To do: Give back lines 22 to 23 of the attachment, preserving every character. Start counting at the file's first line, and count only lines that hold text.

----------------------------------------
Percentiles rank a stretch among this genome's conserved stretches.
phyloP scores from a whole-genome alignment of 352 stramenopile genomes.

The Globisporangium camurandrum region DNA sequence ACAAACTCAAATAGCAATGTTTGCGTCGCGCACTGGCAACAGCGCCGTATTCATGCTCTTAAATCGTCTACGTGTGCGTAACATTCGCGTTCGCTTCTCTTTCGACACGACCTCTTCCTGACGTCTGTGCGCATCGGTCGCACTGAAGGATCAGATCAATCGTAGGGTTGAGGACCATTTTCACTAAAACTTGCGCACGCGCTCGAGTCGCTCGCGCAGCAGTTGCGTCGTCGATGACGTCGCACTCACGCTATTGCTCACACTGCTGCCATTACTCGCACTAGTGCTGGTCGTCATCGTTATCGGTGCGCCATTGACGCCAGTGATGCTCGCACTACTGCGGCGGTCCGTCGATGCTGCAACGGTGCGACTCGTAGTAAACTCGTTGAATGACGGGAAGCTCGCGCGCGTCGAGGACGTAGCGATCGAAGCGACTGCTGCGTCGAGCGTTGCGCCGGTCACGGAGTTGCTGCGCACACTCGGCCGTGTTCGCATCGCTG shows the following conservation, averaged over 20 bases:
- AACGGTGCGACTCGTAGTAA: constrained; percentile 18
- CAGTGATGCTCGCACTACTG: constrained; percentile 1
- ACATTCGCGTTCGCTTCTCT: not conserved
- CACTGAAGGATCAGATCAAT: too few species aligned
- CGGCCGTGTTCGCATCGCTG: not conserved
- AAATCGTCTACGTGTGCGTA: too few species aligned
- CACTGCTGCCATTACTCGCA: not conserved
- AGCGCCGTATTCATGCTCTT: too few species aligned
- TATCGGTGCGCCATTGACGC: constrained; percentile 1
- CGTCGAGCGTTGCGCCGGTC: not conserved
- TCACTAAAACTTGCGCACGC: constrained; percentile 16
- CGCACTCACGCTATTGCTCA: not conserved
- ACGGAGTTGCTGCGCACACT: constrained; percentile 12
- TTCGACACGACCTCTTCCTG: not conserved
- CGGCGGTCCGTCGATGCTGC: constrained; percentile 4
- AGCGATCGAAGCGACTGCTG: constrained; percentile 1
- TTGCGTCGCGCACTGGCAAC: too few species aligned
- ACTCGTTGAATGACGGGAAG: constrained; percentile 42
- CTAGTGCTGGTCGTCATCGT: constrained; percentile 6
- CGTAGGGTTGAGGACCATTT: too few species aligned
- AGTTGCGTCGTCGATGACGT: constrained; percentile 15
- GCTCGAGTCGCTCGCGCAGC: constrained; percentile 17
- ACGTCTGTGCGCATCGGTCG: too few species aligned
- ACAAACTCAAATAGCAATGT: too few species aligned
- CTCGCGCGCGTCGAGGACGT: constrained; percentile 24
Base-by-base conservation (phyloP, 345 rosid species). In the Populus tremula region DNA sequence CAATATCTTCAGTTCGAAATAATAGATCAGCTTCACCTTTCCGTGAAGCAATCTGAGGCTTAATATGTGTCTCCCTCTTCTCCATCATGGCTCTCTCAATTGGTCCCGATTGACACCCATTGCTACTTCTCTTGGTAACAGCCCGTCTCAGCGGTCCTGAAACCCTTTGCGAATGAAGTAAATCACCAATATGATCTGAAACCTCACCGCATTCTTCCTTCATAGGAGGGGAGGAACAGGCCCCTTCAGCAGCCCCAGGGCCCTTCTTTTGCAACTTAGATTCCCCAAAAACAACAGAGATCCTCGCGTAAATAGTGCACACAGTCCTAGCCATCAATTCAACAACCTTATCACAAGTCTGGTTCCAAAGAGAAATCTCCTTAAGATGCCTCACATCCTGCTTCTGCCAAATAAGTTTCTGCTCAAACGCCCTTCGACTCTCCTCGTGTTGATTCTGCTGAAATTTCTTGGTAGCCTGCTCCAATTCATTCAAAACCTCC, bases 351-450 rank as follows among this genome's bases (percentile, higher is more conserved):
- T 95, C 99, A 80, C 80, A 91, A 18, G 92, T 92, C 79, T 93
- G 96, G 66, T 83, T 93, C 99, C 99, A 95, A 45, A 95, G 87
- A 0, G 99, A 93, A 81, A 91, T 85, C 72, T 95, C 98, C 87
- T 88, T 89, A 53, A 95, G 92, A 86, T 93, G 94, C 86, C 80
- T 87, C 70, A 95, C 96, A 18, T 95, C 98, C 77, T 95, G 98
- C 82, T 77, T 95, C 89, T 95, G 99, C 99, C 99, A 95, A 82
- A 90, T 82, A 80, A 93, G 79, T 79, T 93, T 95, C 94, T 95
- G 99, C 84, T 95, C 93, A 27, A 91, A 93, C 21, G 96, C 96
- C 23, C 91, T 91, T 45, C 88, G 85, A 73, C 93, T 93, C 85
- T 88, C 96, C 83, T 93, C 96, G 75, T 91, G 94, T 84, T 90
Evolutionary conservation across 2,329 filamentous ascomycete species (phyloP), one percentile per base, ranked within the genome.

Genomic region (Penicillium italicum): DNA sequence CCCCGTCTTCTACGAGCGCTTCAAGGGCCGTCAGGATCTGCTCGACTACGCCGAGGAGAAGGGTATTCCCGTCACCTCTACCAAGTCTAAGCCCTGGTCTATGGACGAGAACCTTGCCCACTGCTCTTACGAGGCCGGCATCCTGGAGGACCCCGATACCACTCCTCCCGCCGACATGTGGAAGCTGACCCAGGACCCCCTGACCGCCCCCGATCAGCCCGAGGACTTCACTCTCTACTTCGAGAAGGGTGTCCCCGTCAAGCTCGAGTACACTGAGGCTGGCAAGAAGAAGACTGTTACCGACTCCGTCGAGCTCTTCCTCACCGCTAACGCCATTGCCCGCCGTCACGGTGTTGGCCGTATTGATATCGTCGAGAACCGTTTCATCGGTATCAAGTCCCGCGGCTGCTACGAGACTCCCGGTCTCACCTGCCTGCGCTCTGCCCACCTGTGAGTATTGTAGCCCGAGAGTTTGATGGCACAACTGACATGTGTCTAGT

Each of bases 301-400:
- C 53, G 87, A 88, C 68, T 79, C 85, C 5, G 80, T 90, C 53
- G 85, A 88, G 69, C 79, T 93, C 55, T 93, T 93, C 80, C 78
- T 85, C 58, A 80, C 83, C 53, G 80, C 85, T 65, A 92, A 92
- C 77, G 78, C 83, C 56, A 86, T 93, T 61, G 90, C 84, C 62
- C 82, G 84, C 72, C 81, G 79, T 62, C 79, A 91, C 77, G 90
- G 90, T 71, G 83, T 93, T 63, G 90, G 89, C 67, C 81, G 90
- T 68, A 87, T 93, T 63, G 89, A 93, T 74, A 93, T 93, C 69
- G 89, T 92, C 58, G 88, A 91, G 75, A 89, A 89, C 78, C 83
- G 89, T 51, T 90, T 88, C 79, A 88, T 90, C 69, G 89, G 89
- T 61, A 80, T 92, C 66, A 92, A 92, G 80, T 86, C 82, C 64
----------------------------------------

- CTAGTGCTGGTCGTCATCGT: constrained; percentile 6
- CGTAGGGTTGAGGACCATTT: too few species aligned